Did you know that the Archiva and Continuum standalone bundles were created using Maven plugins? These are the appassembler-mavenplugin that was used to generate the Java Service Wrappers including the wrapper configuration, and the maven-assembly-plugin, which was used to package the binaries bundle.
Once Continuum has started up successfully, we can access it in the web browser via the URL http://localhost:8082/continuum.
You can easily change Continuum's URL either by setting it in the webapp through the General Configuration page or by manually setting it in the <baseUrl> of continuum.xml. One thing to keep in mind when changing the host or the context from the default in Jetty (or in the application server), is to make sure that you change the <baseUrl> in the configuration file as well.
Accessing the above URL gives us the Create Admin page (Yes, this is just like Archiva.)
For consistency purposes, we will use the same credentials we used in Archiva for the default System Administrator user. Fill in the required fields as follows:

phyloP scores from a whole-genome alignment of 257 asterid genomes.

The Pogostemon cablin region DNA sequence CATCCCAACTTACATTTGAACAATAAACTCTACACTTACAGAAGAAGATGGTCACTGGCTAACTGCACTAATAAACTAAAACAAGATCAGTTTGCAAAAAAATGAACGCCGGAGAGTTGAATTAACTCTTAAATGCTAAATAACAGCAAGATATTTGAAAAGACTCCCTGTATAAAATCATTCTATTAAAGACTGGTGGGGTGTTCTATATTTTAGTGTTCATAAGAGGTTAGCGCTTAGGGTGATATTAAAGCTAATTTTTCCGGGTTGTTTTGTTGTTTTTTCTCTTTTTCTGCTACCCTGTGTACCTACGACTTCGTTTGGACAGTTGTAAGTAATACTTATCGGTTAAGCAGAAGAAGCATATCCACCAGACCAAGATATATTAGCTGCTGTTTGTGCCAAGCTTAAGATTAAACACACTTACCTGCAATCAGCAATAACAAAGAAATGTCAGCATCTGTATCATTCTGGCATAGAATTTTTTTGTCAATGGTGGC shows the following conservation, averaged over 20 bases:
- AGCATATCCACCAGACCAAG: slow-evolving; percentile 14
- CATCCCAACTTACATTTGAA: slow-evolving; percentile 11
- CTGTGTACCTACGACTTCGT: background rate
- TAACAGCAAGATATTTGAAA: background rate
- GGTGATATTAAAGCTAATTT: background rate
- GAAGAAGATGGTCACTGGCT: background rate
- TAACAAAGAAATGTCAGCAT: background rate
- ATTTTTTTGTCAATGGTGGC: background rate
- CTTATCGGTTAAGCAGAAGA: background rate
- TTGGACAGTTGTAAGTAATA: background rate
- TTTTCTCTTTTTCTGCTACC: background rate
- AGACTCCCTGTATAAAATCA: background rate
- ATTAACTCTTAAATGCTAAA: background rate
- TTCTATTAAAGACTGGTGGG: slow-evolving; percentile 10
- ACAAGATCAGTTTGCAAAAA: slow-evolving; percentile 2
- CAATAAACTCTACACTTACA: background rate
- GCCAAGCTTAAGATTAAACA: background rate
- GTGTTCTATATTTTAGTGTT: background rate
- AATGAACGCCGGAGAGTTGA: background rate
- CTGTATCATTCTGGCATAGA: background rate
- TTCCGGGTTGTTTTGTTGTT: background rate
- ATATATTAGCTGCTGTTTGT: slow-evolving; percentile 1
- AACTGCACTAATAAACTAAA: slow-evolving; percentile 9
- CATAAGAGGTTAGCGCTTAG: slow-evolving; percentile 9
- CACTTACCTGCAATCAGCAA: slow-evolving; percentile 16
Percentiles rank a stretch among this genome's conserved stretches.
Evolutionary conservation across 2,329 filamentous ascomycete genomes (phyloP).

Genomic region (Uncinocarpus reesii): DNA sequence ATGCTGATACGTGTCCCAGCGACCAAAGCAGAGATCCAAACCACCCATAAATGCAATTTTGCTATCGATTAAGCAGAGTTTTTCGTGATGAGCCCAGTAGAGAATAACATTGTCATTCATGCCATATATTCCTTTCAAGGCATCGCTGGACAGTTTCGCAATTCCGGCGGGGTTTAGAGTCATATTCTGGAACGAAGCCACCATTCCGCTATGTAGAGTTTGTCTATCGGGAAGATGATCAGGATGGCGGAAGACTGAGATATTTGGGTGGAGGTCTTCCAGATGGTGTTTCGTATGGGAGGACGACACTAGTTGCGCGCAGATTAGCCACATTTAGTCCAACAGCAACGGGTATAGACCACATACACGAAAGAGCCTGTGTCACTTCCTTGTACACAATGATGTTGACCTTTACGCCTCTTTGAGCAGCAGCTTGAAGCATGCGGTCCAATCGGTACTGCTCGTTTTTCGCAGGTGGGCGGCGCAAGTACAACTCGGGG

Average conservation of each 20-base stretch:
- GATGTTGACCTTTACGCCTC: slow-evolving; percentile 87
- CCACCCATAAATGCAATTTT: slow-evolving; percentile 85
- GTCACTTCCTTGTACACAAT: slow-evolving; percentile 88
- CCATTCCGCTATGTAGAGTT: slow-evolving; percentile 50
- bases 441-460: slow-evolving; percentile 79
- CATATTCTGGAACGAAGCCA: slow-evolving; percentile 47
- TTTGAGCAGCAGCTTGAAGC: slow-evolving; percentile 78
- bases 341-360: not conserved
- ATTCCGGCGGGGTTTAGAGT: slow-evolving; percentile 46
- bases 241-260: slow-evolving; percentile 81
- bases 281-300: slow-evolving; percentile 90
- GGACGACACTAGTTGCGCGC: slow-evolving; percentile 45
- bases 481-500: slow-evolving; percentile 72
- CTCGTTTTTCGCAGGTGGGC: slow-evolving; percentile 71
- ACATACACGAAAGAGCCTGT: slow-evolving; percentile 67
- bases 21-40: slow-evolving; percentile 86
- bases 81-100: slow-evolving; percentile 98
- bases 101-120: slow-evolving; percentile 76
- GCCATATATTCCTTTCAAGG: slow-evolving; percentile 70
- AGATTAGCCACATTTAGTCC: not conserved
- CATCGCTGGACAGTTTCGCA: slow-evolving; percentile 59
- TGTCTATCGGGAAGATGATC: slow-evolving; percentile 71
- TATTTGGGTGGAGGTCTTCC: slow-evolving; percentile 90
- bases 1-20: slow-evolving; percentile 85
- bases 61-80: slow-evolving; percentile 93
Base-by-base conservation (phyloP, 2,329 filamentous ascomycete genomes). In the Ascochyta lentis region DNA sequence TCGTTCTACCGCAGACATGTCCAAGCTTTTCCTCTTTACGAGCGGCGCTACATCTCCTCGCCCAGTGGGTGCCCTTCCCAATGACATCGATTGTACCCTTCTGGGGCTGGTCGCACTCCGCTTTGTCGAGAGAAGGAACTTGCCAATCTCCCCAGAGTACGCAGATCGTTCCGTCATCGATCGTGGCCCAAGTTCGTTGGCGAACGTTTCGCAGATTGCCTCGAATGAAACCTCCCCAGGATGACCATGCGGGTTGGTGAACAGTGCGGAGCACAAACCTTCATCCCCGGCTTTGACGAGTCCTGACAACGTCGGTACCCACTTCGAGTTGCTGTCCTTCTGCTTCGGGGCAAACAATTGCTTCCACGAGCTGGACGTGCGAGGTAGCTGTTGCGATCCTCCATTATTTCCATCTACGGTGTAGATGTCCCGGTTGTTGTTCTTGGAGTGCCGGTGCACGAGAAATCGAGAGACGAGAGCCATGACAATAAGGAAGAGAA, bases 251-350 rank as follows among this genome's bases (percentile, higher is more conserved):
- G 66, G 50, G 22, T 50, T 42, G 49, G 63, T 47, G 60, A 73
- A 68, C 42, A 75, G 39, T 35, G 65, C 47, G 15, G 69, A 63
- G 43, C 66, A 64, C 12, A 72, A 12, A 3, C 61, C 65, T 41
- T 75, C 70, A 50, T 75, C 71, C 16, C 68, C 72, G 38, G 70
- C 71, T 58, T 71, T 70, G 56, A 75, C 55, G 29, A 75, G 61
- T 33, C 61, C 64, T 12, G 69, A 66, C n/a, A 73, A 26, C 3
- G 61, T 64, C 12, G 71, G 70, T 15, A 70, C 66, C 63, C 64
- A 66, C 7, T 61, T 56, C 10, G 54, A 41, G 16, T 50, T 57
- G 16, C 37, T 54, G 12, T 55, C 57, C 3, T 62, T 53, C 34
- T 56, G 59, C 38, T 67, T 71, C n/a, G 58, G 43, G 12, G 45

- Full Name: Administrator
- Email Address: firstname.lastname@example.org (this is our official phony admin email address)
- Password: admin1
After creating the admin user, we will be directed to the General Configuration page, which looks like the following:
The Working Directory is where Continuum keeps the local checkouts of the projects it is building, while the Build Output Directory and Release Output Directory are where Continuum stores the respective output of the project builds and the releases done in Continuum. We have already tackled what the Base URL is for, so we will be skipping that. As for the last two fields—Number of Builds in Parallel and Enable Distributed Builds. The contents specified in the fields above will be saved in the continuum.xml file once we hit the Save button.
As a general practice, the Working Directory, Build Output Directory and Release Output Directory should be kept separate from the Continuum installation. This is to avoid accidentally deleting these directories when upgrading Continuum.
Now, we will see how Continuum builds a project, and how it uses and works with Maven.
At a glance
Outlined below is a brief step-by-step explanation of how Continuum builds a project:
- Project build is triggered (either by the user explicitly triggering the build or through the schedule).